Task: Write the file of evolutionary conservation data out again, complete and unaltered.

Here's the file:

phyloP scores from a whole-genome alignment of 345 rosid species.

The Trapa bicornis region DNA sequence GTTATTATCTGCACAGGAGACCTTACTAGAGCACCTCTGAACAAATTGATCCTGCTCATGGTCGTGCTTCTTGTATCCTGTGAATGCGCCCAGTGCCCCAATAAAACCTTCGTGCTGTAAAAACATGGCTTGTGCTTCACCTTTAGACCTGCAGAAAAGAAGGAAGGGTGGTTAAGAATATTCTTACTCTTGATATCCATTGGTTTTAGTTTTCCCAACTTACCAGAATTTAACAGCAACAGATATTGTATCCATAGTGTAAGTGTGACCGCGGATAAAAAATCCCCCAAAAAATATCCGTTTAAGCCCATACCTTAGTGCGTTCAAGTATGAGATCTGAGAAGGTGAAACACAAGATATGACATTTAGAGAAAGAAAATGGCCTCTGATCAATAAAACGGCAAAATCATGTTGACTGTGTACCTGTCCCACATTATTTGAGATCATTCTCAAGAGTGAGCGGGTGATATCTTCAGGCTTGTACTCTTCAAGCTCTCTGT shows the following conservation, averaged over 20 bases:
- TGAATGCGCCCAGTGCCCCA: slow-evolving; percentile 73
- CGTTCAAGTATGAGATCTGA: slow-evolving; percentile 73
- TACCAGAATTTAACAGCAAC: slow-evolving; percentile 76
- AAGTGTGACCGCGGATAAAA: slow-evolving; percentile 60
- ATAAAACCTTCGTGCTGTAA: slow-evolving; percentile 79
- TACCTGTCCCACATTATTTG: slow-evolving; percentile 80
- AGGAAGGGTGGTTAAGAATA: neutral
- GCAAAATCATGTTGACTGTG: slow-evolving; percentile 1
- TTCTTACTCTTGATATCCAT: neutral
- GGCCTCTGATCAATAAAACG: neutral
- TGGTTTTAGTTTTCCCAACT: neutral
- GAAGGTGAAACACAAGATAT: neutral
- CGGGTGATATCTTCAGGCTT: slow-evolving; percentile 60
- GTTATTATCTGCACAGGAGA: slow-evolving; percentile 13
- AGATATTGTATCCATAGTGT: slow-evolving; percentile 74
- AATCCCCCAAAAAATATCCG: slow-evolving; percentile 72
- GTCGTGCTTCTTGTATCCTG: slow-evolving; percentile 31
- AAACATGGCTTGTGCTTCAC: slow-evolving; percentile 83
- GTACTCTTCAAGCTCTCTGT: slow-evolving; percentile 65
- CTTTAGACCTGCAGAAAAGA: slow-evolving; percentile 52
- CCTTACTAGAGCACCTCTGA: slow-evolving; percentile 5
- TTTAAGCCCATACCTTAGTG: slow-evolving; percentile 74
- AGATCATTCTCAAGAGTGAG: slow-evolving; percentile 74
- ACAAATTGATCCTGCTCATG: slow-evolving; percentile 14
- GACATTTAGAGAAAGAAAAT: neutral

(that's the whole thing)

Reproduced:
phyloP scores from a whole-genome alignment of 345 rosid species.

The Trapa bicornis region DNA sequence GTTATTATCTGCACAGGAGACCTTACTAGAGCACCTCTGAACAAATTGATCCTGCTCATGGTCGTGCTTCTTGTATCCTGTGAATGCGCCCAGTGCCCCAATAAAACCTTCGTGCTGTAAAAACATGGCTTGTGCTTCACCTTTAGACCTGCAGAAAAGAAGGAAGGGTGGTTAAGAATATTCTTACTCTTGATATCCATTGGTTTTAGTTTTCCCAACTTACCAGAATTTAACAGCAACAGATATTGTATCCATAGTGTAAGTGTGACCGCGGATAAAAAATCCCCCAAAAAATATCCGTTTAAGCCCATACCTTAGTGCGTTCAAGTATGAGATCTGAGAAGGTGAAACACAAGATATGACATTTAGAGAAAGAAAATGGCCTCTGATCAATAAAACGGCAAAATCATGTTGACTGTGTACCTGTCCCACATTATTTGAGATCATTCTCAAGAGTGAGCGGGTGATATCTTCAGGCTTGTACTCTTCAAGCTCTCTGT shows the following conservation, averaged over 20 bases:
- TGAATGCGCCCAGTGCCCCA: slow-evolving; percentile 73
- CGTTCAAGTATGAGATCTGA: slow-evolving; percentile 73
- TACCAGAATTTAACAGCAAC: slow-evolving; percentile 76
- AAGTGTGACCGCGGATAAAA: slow-evolving; percentile 60
- ATAAAACCTTCGTGCTGTAA: slow-evolving; percentile 79
- TACCTGTCCCACATTATTTG: slow-evolving; percentile 80
- AGGAAGGGTGGTTAAGAATA: neutral
- GCAAAATCATGTTGACTGTG: slow-evolving; percentile 1
- TTCTTACTCTTGATATCCAT: neutral
- GGCCTCTGATCAATAAAACG: neutral
- TGGTTTTAGTTTTCCCAACT: neutral
- GAAGGTGAAACACAAGATAT: neutral
- CGGGTGATATCTTCAGGCTT: slow-evolving; percentile 60
- GTTATTATCTGCACAGGAGA: slow-evolving; percentile 13
- AGATATTGTATCCATAGTGT: slow-evolving; percentile 74
- AATCCCCCAAAAAATATCCG: slow-evolving; percentile 72
- GTCGTGCTTCTTGTATCCTG: slow-evolving; percentile 31
- AAACATGGCTTGTGCTTCAC: slow-evolving; percentile 83
- GTACTCTTCAAGCTCTCTGT: slow-evolving; percentile 65
- CTTTAGACCTGCAGAAAAGA: slow-evolving; percentile 52
- CCTTACTAGAGCACCTCTGA: slow-evolving; percentile 5
- TTTAAGCCCATACCTTAGTG: slow-evolving; percentile 74
- AGATCATTCTCAAGAGTGAG: slow-evolving; percentile 74
- ACAAATTGATCCTGCTCATG: slow-evolving; percentile 14
- GACATTTAGAGAAAGAAAAT: neutral